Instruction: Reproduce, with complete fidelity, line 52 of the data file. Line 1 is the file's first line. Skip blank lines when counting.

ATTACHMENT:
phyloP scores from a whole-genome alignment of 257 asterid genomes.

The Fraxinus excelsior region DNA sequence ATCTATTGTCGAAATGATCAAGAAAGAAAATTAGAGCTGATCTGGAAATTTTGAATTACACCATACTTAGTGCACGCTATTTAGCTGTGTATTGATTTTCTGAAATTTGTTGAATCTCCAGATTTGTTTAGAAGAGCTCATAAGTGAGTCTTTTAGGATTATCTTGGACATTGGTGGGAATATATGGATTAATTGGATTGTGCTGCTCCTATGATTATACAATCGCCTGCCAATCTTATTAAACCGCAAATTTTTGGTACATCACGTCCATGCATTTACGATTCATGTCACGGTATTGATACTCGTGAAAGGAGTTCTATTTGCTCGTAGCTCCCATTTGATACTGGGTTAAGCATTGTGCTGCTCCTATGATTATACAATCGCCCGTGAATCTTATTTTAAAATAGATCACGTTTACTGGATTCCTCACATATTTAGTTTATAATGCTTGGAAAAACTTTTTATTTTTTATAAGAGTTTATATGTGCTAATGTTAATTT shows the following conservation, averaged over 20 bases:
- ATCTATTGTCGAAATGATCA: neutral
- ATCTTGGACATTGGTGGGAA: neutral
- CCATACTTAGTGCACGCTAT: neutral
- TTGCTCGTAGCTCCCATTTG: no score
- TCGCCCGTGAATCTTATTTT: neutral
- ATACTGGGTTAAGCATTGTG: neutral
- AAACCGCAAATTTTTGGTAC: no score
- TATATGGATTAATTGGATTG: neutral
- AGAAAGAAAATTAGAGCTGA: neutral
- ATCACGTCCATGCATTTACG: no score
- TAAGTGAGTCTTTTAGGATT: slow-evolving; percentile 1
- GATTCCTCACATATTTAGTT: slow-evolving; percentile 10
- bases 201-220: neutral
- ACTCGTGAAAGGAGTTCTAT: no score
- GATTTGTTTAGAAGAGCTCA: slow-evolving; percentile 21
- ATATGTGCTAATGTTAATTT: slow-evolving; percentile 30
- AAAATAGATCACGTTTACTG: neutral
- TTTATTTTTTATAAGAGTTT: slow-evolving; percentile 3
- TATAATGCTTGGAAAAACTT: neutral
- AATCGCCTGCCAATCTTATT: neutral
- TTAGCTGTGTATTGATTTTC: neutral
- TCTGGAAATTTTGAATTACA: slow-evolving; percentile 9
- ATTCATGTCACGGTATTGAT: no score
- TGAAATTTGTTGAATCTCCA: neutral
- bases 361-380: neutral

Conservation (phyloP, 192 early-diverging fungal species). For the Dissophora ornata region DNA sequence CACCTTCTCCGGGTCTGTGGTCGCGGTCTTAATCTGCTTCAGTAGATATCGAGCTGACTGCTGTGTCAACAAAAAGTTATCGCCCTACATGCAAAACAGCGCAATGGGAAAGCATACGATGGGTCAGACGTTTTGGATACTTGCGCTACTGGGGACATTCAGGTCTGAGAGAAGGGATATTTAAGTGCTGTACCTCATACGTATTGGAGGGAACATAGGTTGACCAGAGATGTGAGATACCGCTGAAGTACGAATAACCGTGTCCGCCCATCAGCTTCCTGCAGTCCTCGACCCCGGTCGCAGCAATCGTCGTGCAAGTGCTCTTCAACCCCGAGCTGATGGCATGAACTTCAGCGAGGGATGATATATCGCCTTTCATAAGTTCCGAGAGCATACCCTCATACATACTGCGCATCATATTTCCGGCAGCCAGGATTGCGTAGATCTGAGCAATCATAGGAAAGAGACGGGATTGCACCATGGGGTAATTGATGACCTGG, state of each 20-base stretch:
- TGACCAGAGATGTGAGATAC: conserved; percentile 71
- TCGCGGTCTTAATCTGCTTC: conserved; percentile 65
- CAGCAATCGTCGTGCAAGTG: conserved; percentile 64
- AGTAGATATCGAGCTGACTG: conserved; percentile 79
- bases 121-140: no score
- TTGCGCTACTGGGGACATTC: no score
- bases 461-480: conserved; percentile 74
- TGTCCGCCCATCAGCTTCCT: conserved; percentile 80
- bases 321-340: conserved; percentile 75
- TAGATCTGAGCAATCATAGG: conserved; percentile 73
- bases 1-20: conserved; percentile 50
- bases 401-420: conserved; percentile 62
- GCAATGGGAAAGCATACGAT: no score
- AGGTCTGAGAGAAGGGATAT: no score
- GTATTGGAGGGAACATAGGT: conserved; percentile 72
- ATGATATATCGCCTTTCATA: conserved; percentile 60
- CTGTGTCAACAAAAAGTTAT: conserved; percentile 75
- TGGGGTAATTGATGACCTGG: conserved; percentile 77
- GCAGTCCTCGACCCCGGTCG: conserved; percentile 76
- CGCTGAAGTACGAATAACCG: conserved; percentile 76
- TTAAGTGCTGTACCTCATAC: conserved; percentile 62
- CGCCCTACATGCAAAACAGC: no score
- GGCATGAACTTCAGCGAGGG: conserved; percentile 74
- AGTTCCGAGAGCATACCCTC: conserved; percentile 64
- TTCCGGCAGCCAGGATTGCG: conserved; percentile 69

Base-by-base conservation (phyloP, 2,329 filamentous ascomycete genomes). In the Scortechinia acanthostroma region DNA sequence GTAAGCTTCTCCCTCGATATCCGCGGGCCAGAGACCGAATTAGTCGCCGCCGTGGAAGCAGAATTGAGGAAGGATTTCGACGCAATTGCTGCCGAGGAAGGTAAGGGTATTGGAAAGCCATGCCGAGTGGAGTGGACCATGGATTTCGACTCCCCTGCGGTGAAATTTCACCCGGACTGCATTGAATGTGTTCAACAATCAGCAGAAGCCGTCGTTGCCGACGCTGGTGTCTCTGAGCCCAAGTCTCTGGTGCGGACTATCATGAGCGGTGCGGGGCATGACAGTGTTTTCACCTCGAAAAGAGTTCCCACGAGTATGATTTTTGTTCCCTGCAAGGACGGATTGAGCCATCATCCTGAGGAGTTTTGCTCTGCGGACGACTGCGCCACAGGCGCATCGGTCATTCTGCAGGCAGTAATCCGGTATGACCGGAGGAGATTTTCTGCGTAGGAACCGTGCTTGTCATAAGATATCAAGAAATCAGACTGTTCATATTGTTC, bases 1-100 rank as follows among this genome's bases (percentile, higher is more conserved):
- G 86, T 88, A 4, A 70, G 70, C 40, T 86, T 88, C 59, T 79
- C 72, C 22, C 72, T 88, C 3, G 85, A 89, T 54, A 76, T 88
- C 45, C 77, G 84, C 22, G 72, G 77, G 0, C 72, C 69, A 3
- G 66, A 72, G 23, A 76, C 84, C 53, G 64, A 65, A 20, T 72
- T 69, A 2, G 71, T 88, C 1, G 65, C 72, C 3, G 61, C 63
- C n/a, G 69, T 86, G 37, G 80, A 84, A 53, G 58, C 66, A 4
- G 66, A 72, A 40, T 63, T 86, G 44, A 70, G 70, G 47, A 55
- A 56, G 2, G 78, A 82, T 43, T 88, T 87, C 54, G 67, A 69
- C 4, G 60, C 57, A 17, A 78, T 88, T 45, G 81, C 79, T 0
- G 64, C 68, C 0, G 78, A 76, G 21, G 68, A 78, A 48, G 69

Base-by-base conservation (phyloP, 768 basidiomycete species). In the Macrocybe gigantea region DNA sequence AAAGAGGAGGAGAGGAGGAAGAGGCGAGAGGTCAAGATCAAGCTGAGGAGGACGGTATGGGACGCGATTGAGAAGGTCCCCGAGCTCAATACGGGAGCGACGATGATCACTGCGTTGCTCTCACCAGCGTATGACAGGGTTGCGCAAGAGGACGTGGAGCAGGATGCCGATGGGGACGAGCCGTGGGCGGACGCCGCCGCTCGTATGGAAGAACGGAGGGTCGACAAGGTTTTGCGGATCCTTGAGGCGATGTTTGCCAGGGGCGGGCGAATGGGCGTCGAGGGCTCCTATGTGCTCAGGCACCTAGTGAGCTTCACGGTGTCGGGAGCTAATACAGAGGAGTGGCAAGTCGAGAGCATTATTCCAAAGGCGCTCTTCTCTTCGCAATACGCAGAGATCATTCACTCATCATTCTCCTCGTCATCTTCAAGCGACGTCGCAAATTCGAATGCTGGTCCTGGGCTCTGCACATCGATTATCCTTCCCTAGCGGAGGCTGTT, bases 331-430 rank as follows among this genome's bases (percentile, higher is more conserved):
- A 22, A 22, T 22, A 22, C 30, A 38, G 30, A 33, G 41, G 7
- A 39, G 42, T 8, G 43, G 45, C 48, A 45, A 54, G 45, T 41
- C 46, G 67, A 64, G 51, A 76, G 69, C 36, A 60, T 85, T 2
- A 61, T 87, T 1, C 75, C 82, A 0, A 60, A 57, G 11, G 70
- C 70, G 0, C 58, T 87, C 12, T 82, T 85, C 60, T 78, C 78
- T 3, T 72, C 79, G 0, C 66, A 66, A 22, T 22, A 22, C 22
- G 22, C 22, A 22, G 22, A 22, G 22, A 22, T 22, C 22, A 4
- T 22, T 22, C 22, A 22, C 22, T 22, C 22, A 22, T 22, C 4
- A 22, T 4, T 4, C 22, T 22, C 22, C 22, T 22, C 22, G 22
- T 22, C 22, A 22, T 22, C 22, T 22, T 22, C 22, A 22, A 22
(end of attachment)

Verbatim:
- AGTTCCGAGAGCATACCCTC: conserved; percentile 64